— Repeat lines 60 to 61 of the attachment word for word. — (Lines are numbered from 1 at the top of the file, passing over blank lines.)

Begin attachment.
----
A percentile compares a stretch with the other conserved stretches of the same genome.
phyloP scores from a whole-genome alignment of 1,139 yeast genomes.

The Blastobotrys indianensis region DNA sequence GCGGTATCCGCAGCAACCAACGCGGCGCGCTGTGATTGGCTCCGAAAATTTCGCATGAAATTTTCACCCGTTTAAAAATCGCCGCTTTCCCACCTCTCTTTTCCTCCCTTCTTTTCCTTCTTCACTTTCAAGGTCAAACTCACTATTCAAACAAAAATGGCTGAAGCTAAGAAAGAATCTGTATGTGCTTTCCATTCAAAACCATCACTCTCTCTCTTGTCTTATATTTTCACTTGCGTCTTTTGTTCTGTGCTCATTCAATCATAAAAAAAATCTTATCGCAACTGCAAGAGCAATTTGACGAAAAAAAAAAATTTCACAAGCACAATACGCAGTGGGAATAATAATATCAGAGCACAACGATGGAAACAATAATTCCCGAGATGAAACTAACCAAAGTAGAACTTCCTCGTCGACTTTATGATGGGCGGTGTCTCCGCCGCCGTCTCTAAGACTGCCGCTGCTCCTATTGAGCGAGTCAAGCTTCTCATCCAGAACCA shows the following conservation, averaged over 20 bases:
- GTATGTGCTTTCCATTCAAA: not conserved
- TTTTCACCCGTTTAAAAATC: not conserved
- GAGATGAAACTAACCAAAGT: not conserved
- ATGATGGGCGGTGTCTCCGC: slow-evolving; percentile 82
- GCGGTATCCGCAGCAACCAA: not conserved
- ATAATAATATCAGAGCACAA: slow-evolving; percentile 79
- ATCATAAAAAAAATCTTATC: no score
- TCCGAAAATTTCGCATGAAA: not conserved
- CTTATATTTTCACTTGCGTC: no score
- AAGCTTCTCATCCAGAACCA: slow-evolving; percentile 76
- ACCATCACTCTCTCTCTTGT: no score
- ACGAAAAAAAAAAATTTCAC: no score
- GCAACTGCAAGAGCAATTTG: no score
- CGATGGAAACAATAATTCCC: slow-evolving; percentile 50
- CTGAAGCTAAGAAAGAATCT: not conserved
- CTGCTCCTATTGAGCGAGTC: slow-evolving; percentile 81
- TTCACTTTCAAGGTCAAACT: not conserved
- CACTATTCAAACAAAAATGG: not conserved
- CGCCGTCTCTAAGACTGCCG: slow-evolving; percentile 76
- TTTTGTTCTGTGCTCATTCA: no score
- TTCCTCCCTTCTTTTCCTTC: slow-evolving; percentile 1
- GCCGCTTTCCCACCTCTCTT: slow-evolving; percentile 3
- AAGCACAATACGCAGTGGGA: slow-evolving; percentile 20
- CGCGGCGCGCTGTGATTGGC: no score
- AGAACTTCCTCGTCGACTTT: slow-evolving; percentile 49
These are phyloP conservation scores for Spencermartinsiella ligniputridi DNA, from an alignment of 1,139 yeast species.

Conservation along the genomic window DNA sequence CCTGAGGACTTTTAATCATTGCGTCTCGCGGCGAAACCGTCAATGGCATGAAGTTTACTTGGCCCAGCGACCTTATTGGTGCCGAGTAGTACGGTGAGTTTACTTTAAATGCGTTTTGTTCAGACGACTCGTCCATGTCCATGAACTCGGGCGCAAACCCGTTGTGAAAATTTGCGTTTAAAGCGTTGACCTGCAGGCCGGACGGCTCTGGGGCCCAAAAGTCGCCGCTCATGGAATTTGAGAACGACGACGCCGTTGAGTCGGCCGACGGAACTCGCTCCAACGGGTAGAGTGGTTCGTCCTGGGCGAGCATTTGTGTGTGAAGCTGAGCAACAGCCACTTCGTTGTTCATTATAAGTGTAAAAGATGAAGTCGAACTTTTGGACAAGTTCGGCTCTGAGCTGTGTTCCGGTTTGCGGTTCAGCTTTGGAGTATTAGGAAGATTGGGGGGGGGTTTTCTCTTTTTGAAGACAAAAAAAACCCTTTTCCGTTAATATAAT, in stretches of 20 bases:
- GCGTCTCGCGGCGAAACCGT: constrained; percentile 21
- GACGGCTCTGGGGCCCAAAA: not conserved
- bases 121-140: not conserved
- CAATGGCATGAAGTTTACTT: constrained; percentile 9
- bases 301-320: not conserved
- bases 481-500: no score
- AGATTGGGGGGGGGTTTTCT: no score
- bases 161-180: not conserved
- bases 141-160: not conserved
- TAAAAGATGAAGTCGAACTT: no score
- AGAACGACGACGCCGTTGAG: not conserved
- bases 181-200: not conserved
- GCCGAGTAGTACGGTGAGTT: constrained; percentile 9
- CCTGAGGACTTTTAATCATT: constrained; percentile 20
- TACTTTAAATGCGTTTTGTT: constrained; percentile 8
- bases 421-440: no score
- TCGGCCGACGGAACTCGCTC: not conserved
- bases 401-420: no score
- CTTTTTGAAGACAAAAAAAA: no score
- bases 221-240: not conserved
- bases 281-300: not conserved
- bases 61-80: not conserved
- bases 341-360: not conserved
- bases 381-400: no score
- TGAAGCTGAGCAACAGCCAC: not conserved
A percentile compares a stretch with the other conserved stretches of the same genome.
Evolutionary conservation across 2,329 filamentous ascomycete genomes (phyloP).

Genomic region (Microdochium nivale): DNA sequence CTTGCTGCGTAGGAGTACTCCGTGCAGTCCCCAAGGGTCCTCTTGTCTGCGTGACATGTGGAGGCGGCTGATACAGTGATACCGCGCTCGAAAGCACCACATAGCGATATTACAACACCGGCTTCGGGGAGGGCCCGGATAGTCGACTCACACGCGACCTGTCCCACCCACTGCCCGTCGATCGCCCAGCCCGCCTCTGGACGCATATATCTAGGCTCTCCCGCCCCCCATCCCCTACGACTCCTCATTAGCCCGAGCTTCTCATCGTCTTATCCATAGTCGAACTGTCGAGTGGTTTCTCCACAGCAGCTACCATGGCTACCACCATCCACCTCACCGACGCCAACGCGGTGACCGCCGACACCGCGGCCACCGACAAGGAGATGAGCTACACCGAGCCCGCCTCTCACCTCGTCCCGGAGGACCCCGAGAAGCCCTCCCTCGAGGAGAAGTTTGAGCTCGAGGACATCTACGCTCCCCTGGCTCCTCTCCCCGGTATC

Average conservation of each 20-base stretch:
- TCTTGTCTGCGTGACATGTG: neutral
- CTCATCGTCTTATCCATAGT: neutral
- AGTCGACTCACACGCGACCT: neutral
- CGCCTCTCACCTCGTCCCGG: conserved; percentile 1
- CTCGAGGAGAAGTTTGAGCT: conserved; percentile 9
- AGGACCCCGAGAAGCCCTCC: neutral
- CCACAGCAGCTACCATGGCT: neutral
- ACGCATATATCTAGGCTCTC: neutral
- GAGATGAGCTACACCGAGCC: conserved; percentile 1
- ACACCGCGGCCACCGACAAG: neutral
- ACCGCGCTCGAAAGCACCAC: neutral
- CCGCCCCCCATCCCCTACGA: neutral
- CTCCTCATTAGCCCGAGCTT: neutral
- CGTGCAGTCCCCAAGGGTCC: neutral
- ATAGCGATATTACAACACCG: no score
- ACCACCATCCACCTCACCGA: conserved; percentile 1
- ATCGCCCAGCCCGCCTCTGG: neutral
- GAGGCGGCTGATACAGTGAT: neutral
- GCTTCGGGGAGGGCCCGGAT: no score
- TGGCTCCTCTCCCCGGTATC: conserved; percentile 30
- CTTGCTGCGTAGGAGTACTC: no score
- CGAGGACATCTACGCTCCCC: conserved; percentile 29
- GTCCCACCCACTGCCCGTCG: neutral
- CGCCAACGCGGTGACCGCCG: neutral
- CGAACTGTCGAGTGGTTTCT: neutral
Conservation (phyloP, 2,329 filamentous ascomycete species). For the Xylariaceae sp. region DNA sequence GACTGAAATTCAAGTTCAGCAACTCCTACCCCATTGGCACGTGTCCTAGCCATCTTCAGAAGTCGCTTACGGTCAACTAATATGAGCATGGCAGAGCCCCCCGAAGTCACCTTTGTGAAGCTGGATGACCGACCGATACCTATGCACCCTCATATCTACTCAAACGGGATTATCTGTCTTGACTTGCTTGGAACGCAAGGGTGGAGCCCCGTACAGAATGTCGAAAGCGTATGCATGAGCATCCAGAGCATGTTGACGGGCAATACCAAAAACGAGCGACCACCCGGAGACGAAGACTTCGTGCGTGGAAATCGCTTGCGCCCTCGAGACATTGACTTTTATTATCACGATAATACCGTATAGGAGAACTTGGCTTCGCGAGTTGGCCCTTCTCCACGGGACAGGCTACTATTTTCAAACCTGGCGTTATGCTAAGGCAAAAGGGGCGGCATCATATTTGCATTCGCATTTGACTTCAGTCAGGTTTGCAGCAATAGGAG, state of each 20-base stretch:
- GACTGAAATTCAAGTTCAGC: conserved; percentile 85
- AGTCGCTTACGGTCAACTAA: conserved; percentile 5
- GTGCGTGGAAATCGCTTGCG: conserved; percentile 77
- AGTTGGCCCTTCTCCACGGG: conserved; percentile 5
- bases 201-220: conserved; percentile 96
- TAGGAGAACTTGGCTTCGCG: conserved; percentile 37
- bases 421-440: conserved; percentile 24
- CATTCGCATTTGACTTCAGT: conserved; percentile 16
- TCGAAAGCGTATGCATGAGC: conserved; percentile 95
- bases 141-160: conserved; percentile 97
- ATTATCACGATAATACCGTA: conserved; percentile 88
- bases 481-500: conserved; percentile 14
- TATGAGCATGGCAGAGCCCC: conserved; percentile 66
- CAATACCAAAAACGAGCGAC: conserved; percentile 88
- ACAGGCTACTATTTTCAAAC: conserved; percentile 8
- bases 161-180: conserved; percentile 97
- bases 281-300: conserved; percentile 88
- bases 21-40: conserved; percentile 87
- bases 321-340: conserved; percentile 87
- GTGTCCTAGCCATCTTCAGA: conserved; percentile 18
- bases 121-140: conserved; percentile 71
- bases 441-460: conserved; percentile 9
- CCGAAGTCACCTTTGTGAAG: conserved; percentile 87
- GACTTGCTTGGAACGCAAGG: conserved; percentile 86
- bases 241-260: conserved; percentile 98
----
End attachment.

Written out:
- TCTTGTCTGCGTGACATGTG: neutral
- CTCATCGTCTTATCCATAGT: neutral